If I read this correctly, this applies to all gene patents. Which opens up genes to multiple groups trying to target specific diseases.
Its good for people as it increases the likelihood that no one company can “landgrab” a set of genes implicated in various diseases and do nothing with them.
Its bad for companies business models attacking these diseases, especially smaller biotech/startups. The model wasn’t sound to begin with, you cannot patent nature or natural things. Unfortunately, 30 years ago when the practice started, the USPTO made the mistake of not following its own rules. So there will be lots of damage … due to the USPTO’s need to change their practices to comply with their own rules … to business models that depended upon (artificial) scarcity of genes.
Its bad for consumers for a number of reasons. As odd as it sounds, the mistake that the USPTO made, enabled a business model to bloom that allowed smaller companies to protect their work in a powerful manner. Now, without that protection, the VC risk equation changes (which changes the funding issues). And more to the point, companies will basically focus more efforts on common diseases than relatively rarer, even if those rarer diseases may have additional revenue angles. The issue is with a broken businss model, companies will flee to the safety of known markets that matter, such as common diseases.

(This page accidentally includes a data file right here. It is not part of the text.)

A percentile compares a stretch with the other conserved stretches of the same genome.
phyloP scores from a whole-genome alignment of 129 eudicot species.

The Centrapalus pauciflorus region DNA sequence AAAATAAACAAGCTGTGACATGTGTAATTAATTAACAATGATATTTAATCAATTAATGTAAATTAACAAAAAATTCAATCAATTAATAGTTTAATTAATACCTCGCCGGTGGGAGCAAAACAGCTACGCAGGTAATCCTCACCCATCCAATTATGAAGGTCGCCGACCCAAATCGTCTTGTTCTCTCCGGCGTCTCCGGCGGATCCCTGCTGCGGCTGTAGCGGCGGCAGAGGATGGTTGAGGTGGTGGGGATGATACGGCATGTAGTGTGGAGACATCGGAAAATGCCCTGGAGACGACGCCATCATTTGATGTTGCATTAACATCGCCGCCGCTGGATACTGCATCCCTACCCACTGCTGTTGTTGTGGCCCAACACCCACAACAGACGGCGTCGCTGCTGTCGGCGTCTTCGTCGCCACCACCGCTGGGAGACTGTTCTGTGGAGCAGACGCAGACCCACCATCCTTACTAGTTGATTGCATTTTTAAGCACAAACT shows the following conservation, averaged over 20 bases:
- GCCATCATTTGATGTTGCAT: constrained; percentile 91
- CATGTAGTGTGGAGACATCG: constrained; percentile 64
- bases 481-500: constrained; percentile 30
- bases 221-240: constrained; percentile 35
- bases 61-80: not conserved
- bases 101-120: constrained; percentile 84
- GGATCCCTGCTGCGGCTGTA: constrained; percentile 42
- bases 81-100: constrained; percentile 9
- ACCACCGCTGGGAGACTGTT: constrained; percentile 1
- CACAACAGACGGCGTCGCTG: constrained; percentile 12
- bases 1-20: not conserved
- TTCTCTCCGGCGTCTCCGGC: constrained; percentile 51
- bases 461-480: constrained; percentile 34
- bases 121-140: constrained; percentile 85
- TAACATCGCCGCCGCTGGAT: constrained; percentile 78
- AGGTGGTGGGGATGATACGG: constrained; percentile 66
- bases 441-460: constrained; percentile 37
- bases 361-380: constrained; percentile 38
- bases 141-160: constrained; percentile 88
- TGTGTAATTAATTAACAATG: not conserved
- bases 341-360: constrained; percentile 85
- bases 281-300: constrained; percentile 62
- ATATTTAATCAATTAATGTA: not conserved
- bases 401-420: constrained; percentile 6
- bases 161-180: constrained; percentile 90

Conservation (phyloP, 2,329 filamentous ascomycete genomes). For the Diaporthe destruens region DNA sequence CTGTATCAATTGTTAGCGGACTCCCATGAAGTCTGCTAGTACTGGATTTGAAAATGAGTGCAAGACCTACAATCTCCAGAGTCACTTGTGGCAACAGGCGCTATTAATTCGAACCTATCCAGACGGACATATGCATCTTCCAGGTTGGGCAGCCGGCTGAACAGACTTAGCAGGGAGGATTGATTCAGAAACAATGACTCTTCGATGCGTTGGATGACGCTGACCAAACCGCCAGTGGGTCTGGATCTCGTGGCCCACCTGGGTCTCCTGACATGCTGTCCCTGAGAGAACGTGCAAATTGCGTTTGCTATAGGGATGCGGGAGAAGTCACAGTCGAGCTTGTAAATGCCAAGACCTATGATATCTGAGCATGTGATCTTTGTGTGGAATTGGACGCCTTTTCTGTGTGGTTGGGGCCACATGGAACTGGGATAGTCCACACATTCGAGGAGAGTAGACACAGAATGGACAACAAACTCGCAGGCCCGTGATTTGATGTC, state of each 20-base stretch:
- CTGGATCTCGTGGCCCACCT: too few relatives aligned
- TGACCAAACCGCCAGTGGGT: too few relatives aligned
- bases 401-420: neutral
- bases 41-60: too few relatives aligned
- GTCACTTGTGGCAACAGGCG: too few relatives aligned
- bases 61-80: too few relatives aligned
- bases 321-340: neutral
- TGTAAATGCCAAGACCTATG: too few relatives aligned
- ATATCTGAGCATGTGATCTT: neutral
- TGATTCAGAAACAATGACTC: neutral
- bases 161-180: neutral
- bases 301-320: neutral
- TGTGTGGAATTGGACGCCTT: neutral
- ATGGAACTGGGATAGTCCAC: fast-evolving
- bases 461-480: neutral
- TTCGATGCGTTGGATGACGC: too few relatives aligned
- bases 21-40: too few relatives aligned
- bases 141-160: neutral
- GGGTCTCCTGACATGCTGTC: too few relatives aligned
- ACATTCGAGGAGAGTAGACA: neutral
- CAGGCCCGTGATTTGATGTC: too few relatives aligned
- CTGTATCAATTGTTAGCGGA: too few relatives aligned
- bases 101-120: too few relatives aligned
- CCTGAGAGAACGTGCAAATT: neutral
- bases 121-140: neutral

Ok, I am not going into great depth here, and I should discuss this in greater depth. Not right now though.
Way back when we were developing the accelerator business models, one of the major areas we were targeting was drug discovery, specifically the goal of reducing time to market by enabling more simulation, and faster fail out. The sooner something fails, the less likely it is to take more capital/effort with it. Our hope was that simulation would do this.
With this ruling, I’d argue that this is going to push HPC in life sciences even harder than before, and simulation and early fail out will become ever more important.
Its not the end of a market, but a new set of conditions will need to form first to enable people to really play. And markets don’t spontaneously implode, it takes a long time for the effects to diffuse through. But diffuse through, they will.